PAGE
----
BRUSSELS (Reuters) - There was no official red flag that Cyprus’s oversized banking sector posed a big risk to its economy until last year, when the European Union set up tools to monitor such imbalances, a Reuters review of EU reports dating back to 2003 showed.
The total consolidated assets of the Cypriot banking sector, dominated by three large banks, are 7.5 times the size of the island’s economy, which produces almost 18 billion euros ($23.27 billion) a year.
Because Cypriot banks suffered heavy losses in the Greek sovereign debt restructuring last year, Nicosia now needs an international bailout. Most of the emergency loans from the euro zone, once agreed, will go to recapitalize the banks.
One of the conditions for the bailout, however, if that Cyprus will more than halve the size of its banking sector by 2018 to match the EU average of around 3.5 times GDP.
“The banking sector is completely over-sized. That’s why the preconditions to solving this problem are very difficult,” German Finance Minister Wolfgang Schaeuble said last week.
“Solutions have to be found to that. The Cypriot banking sector, like in other countries, with its special rules that led to it becoming over-sized, has contributed significantly to the cause of the problem,” he said.
This is a relatively recent conclusion.
When Cyprus was examined as to whether it met the criteria to join the European Union in 2003, a European Commission report on its readiness mentioned no problems with the banking sector - it was not a criterion for membership.
Neither did the European Central Bank mention that anything was wrong with Cypriot banks or their business model - based on funding from deposits, almost half of which are from non-residents - when it evaluated whether Cyprus was fit to join the euro zone in a 2007 report.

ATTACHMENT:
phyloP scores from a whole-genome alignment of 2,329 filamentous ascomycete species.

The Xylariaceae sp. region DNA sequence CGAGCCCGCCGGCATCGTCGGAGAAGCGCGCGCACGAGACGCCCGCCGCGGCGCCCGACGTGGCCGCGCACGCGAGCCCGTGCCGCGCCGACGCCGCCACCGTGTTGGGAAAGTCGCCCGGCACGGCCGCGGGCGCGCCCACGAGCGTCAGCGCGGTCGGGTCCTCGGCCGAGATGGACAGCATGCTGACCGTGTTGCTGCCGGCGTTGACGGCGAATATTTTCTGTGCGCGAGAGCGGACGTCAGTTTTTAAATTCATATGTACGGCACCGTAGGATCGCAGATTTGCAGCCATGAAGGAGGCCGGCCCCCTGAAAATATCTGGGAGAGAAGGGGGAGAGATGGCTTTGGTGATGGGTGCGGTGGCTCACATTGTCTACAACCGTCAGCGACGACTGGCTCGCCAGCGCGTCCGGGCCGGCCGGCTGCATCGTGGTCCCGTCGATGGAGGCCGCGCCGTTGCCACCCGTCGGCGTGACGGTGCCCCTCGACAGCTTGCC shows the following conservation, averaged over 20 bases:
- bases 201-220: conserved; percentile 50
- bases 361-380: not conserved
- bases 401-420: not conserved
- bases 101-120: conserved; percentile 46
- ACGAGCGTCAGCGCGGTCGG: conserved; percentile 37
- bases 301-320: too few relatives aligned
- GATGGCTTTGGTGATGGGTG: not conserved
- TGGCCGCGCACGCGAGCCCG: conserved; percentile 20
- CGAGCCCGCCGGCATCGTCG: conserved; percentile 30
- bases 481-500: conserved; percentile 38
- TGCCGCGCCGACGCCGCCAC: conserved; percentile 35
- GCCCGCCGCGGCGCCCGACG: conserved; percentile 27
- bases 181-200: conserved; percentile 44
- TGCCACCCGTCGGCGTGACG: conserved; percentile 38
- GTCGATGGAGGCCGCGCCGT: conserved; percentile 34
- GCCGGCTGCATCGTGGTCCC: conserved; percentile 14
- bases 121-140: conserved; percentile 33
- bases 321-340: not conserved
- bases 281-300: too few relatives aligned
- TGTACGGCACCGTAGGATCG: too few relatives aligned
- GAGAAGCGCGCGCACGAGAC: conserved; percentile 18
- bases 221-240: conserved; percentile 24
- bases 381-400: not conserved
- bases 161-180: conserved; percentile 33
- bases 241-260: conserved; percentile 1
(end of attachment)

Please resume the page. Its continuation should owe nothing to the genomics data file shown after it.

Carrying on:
“They had 10 years to make this point and while it was made informally here or there, nobody ever said or did anything about it,” one euro zone official said.
Neither is the size of the Cypriot banking sector unique.
In a report published almost a year ago, the first public mention of the threat that Cypriot banks might pose to the financial stability of the island, the European Commission said Cyprus ranked only fourth in the euro area.
Luxembourg has a banking sector 24 times the size of its economy, Ireland eight times and tiny Malta 7.8 times bigger than its GDP.
A senior EU official said that the European Commission told the Cypriot government in a telephone call already in November 2011 that it should reduce the size of the banking sector, but that advice was ignored.
“If the question is, were economists and policymakers able to see the crisis coming and if they did something about it, I think it is fair to say - not much,” the EU official said.
“But once the crisis has struck, especially after the Iceland and Irish cases, it has become clear the oversized banking sectors are a serious problem for a country and the euro zone as a whole.”
The first official indication that the size and business model of the Cypriot banking sector might become a problem was in a Commission report from May 2012, prepared under the newly agreed procedure to detect macroeconomic imbalances.
“Although banks are supported by a strong deposit base, partly of foreign origin, funding and liquidity remain among the main risks for financial stability. Funding remains rather tight and the dependence on foreign deposits poses a risk as the latter represent one third of total banks’ deposits,” it said.
“This in-depth review concludes that Cyprus is experiencing very serious macroeconomic imbalances, which are not excessive but need to be urgently addressed,” it said.
The European Union on Thursday gave Cyprus until Monday to raise the billions of euros it needs to clinch an international bailout or face the collapse of its financial system and probable exit from the euro zone.
Editing by Mark Heinrich